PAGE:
“That’s what happened,” Denny yelled, his body erupting from the chair and launching against the protective barrier. “I was there, you monster. I saw it.”
“So you are here to condemn me?” The man put his face into his hands. Denny’s father, the man who dominated their family for so many years like a dam over a hamlet, cried.
“I just want to understand.” Denny sat down, releasing the tension from his frame. “I just want to know why.”
Dad nodded. “I hate to blame the alcohol, but it was a considerable factor." The confession sounded practiced, rehearsed. “My father passed along some bad shit, Denny. I won’t try and blame him either, but I can’t say he's not part of it.”
Dad sighed and turned his head away. When he looked back to Denny, his eyes simmered. Denny wanted to turn away. His head refused to move from that gaze.
“I blame me. I was too weak to fight the urge of the booze. I failed your mom, myself, and mostly you.
“I see a fight in you.” His voice penetrated like sharp steel; cut like a sword. “I sense you buckling under its blows. I was on the mat and I didn't get up.” He paused. “You are not far from the man I was.”
The heat surged back into Denny. He leaped at the fence, the world red in his fury. As if choking something real, he rattled the steel mesh against Plexiglas. “I am nothing like you,” he yelled, the veins in his neck visibly pulsating. “I couldn't kill a woman.”
Dad didn't flinched at the boy’s rage. You don't know what the alcohol will do to you. Your genes aren’t exactly on your side,”
Denny stared through the grate, his breath coming in gasps. “I’m not you.”
* * *
Denny woke from the memory as he always did --- hung over. His mouth tasted like mud and his body smelled of old sweat and vodka. The alarm clock on the nightstand was a blur of digital light in his eyes. Time, like his life, was a haze.
As the morning world focused, so did the memories of the night before. Beer, whiskey, and finally vodka transformed into argument, yelling, a slap, a punch. His beautiful wife, Melanie, lay beside him, her breathing an even flow of sleep. The bruise on her right eye was a deep black against white skin.
Crawling out of bed, Denny stumbled to the bathroom. He fell to his knees on the cold floor, hugging the seat with both arms, and vomited. He rested his forehead on an arm and cried. Gasping sobs replaced dry heaves, without relief.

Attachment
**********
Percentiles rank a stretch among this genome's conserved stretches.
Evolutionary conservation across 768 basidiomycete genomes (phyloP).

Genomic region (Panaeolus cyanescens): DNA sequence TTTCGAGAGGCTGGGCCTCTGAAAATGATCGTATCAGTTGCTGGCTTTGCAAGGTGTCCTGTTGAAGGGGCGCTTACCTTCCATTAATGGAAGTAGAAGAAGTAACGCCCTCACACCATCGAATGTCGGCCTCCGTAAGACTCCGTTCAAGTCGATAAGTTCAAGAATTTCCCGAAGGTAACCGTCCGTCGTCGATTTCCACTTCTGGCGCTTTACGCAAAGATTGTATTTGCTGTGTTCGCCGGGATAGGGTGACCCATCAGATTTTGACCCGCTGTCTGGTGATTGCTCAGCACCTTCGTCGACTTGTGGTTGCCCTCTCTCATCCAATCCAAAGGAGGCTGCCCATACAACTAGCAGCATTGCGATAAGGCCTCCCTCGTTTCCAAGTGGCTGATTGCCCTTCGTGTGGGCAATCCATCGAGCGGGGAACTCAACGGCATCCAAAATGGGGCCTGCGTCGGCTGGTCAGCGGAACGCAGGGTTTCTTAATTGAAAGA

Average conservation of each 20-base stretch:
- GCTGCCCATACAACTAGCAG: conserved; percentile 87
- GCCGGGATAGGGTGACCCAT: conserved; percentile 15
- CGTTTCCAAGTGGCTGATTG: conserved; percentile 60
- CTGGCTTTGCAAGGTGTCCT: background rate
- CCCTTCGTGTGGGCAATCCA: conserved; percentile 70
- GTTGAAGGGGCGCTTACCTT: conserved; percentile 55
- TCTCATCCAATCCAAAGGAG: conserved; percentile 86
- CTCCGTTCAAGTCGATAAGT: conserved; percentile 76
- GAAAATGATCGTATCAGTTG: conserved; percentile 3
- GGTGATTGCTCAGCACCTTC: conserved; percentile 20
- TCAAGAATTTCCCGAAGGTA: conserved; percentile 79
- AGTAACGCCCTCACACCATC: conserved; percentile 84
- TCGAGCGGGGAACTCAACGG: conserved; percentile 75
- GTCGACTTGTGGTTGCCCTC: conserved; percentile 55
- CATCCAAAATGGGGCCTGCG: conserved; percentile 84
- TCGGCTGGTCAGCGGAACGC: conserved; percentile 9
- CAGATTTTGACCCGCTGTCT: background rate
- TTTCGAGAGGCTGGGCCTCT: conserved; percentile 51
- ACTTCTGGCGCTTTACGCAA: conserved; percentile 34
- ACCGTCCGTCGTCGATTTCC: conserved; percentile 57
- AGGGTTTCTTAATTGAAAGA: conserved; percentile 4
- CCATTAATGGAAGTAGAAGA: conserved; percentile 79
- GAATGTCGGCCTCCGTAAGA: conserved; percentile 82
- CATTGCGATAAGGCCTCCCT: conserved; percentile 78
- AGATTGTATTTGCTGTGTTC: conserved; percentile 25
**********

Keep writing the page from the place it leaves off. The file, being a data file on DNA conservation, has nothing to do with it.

Denny headed for the kitchen. As he navigated the hallway outside the bathroom, his step faltered and he braced himself against the wall. Pictures fell to the floor, images of his life tumbling and breaking. Against the wishes of his dehydrated muscles, he stooped to pick them up.
He stopped to look at the first. Him, Melanie, Caleb, and Brittany, splashing into water at the bottom of a log ride. Their faces caught in a pose of happiness, A rare day with his family that brought him joy without drinking. The crack in the picture’s glass protector brought another wave of tears.
“Are you okay, Daddy?”
Denny looked up to the voice. Caleb stood side by side with his little sister, their eyes opened wide in confusion, watching their strong father in his weakest moment.
"Everything's fine, Caleb. Have you both started your chores?"
Before the boy could answer, Jenny's tiny voice broke in. "I did all mine. Caleb didn't even start his, yet."
"I did the trash," Caleb objected.
“He mashed it down, that’s all.”
Caleb narrowed his eyes, glaring at his sister with intense anger. “Tattletale,” he yelled and punched Jenny in the cheek.
Denny jumped to his feet and grabbed Caleb, pulling him away before he could launch another blow at his sister. “What are you doing?” he screamed, bringing the boy’s face close enough for their noses to touch.
“She shouldn’t tell.” Caleb’s voice was cool and confident.
“You don’t hit girls,” Denny whispered, choking on the hypocrisy. “Go to your room. I’ll be in later to punish you.”
The boy stomped off. Jenny cringed away from him as he passed.
A soft voice, heavy with sleep, called from behind Denny, “Jenny, come here.” Melanie. The girl ran to her mother, embracing the woman's legs.
Denny closed the gap in the hall like a condemned man marching to his execution. He watched the carpet move beneath him until he saw Melanie’s feet. Then he raised his head and met her gentle blue eyes. “Melanie, I’m so sor --- “
“Don’t say anything. I want you to know that I still, and always will, love you.”
“I love you too.”
“I know you do. Call this number,” she said, handing him a business card. “Talk to him and decide if you and I can be together.”
Golden sunrays peeked over a horizon in the background. He read the card:
Nathan G. Harper
Sponsor and Healer
His father's words echoed in the front of his mind. You are not far from the man I became. “I am not you," he said.
Denny faced his wife, again. She smiled. “Call Nathan and you won’t be like your father.”
* * *
“Nathan Harper.” The answering voice was crisp as an autumn morning.
“Hi, this is…”
“I’ve been waiting for your call, Mr. Porrier. May I call you, Denny?”
“I don’t care what you call me as long as you can help.”
“I can certainly do that. Count on it.”
“I hope you are right. I really do.”
“You called. That was the hardest step.”
word count: 1918
Submitted for consideration in: "What a Character!"